With virtual learning in full swing and social distancing still a thing, kids are turning to screens, streams, and other digital forms of entertainment more than ever. Perhaps the fan-favorite of all in your household is video games.
And you might be surprised there are quite a few cognitive benefits of gaming. The trick as a parent is finding a balance of embracing those upsides while monitoring the downsides — cyberthreats. While there are several video game security guides to help inform how you parent and protect your little gamer, we’ve simplified the pointers into five steps to keep your kids safer while gaming.
Educate your kids on video game cyberthreats
Educating your kids about looming cyberthreats can help inform how they interact online. Infections in the forms of viruses and malware, swatting and doxing attempts, and active listening are all threats to video gamers. Knowing how to identify and prevent each is a great defense against cybercriminals. For infections, that might mean being aware of red flags like sluggish devices and constant unwanted pop-ups. To prevent swatting and doxing, that is when cybercriminals send the police or FBI to your home, kids should never share home addresses or location data. To prevent active listening, stress to kids the importance of using a mic and video camera sparingly and to turn them off when not in use.
Remind kids not to overshare while gaming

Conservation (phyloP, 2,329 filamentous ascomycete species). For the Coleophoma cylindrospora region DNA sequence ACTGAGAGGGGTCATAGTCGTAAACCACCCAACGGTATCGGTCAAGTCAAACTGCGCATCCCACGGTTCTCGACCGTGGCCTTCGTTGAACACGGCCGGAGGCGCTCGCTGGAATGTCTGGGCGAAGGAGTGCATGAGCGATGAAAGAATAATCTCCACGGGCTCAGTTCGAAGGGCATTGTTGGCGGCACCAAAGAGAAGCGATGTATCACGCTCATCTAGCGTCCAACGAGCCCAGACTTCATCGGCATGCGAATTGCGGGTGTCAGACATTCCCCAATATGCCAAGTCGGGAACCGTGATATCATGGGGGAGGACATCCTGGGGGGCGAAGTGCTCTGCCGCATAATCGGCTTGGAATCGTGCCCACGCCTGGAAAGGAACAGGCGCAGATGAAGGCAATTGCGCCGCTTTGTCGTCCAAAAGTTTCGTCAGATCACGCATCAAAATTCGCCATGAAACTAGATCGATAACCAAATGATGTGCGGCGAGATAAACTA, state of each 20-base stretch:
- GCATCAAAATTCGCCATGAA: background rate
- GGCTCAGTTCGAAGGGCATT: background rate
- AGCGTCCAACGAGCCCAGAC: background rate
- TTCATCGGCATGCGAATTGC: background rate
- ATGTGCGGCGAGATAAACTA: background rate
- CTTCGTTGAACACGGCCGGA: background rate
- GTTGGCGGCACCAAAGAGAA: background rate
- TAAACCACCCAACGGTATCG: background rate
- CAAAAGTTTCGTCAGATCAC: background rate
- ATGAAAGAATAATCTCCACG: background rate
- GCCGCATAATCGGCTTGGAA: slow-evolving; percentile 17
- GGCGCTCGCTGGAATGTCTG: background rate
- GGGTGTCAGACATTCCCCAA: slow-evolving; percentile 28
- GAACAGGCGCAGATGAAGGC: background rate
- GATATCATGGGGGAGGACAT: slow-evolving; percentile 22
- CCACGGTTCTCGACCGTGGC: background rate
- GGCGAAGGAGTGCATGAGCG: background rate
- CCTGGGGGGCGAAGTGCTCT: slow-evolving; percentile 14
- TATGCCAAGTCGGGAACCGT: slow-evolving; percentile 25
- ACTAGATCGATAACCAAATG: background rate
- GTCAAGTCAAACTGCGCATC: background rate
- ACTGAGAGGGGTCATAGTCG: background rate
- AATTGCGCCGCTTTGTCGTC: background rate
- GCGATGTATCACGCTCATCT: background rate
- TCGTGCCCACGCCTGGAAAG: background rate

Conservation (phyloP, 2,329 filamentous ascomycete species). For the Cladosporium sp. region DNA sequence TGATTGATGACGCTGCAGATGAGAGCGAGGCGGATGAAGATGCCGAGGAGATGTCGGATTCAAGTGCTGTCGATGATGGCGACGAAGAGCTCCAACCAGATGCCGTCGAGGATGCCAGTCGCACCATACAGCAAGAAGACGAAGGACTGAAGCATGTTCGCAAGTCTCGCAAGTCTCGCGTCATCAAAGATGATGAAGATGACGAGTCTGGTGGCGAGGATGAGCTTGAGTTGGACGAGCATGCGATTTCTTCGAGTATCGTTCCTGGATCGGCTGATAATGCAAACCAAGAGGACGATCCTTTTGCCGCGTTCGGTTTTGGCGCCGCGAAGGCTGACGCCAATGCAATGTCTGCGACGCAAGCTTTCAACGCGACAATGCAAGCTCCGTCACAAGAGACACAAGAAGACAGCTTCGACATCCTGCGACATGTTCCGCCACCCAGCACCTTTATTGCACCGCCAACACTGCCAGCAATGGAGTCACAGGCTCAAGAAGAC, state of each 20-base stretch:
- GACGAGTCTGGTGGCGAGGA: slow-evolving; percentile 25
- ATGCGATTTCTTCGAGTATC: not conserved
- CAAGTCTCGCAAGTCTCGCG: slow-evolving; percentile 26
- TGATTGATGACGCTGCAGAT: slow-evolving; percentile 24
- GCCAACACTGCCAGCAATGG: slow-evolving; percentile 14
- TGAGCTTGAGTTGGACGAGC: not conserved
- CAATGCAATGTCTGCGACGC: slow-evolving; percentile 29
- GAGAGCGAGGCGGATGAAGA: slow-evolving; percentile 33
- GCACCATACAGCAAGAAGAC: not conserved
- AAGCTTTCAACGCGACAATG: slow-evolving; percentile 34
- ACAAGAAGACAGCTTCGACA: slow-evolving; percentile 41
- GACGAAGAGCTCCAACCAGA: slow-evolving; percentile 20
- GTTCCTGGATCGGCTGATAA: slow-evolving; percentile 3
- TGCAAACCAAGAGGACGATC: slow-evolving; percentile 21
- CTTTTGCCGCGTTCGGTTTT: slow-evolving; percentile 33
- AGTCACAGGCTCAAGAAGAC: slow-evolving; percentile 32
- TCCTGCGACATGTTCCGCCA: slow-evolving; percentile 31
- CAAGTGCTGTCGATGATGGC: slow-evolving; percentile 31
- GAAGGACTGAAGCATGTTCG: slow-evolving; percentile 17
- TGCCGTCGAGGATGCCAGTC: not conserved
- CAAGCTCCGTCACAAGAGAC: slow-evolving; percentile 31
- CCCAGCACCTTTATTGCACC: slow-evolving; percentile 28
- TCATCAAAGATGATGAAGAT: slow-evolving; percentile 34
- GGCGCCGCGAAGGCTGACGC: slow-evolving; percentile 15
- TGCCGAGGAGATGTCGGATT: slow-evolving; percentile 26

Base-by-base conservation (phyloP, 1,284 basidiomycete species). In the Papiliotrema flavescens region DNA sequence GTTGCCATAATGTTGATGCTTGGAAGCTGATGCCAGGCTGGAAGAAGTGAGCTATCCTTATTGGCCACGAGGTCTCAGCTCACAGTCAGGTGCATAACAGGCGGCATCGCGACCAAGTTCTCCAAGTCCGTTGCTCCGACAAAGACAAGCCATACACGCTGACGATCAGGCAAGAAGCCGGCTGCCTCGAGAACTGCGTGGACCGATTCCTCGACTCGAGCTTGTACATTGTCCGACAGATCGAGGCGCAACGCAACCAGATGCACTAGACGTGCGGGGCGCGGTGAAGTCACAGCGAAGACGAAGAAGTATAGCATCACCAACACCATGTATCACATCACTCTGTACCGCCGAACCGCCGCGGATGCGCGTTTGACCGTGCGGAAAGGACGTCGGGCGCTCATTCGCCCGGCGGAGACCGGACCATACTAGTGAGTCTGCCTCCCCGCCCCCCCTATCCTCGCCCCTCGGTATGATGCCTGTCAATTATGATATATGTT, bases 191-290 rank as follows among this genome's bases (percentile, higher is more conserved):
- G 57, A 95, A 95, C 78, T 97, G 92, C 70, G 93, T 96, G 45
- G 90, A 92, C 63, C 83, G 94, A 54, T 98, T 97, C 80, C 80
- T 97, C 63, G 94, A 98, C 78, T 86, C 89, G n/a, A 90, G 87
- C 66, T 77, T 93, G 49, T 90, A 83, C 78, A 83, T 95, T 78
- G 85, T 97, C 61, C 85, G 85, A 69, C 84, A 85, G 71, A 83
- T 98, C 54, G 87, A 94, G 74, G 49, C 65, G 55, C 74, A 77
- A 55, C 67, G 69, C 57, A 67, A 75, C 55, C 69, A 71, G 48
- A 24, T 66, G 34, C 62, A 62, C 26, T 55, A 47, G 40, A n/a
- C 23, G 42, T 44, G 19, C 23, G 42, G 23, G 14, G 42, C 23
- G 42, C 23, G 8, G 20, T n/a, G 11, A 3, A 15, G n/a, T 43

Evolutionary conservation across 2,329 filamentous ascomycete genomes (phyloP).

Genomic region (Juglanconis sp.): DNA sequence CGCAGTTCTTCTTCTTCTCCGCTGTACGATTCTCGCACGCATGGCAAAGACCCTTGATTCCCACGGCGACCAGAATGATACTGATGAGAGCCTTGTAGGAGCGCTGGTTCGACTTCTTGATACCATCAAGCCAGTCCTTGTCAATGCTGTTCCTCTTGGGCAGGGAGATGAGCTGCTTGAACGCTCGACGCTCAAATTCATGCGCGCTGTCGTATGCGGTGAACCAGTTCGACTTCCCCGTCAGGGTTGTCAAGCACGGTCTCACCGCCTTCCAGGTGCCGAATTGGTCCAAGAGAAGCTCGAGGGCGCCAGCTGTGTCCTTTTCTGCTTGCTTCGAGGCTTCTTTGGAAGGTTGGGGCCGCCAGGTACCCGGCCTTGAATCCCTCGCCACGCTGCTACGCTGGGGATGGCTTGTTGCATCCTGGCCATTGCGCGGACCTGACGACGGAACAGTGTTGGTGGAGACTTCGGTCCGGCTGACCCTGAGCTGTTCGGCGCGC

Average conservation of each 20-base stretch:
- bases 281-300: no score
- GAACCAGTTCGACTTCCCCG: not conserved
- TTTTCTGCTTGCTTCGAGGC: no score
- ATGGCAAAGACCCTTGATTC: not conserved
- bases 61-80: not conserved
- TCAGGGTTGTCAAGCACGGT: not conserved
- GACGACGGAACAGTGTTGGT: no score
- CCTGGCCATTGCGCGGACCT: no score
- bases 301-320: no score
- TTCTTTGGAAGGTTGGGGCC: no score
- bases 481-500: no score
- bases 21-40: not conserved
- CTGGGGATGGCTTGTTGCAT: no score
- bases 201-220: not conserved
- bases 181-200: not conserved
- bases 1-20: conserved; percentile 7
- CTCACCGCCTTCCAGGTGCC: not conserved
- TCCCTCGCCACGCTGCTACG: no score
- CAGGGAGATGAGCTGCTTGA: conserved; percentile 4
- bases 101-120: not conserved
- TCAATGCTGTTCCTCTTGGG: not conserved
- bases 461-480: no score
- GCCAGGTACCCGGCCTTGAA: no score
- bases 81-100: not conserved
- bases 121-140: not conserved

Kids are chronic oversharers online. Reminding them not to be and reminding them often could make or break whether their — or your — personal information is compromised. This means ensuring kids aren’t including personal information in their Gamertags or usernames and also in their passwords. On the note of passwords, double-check kids are using a strong one and not the same one across multiple accounts. Believe it or not, 52 percent of people use the same password for all of their accounts, according to Google, making it easy peasy for cybercriminals to take over accounts.
Express an interest in what video games your kids are playing
It’s nearly impossible to know precisely what your kids are doing on all of their devices. However, merely expressing an interest in how they’re spending their time will help you research what games they’re playing and the Entertainment Software Rating Board (ESRB) ratings attached to them. Think of it as a maturity rating, but know that the ESRB doesn’t monitor all games. For this reason, you’ll also want to research the features of games, such as chat boxes or mic options, to help you monitor their activities. Bottom line, the more you know, the better you can protect your kids online.
Control in-game purchases
Rather than giving kids access to your credit card to make in-game purchases, deem yourself their gaming financial advisor and be the one to input those payment details yourself. This way, you can evaluate whether a purchase is being made from a trusted site and, more importantly, you can uncheck the box to keep your payment details for later. The smaller the digital footprint you leave behind, the harder it is for cybercriminals to target you.
Know what parental controls are available
Most mainstream video games tout parental controls as a feature and some even allow you to set up separate controls for different kids. It’s important to be aware of software updates on these games, however, and double-check whether your parental controls are still in place after updates. For added protection, install parental control software on your kids’ devices.
The way kids play is changing every day, and families overall are turning to tech-forward activities to socialize from a distance. We all can and should embrace the beauty of our connected world — but do so responsibly.
For even more video game security tips, reference Norton’s comprehensive video game security guide:
Graphic courtesy of Norton.
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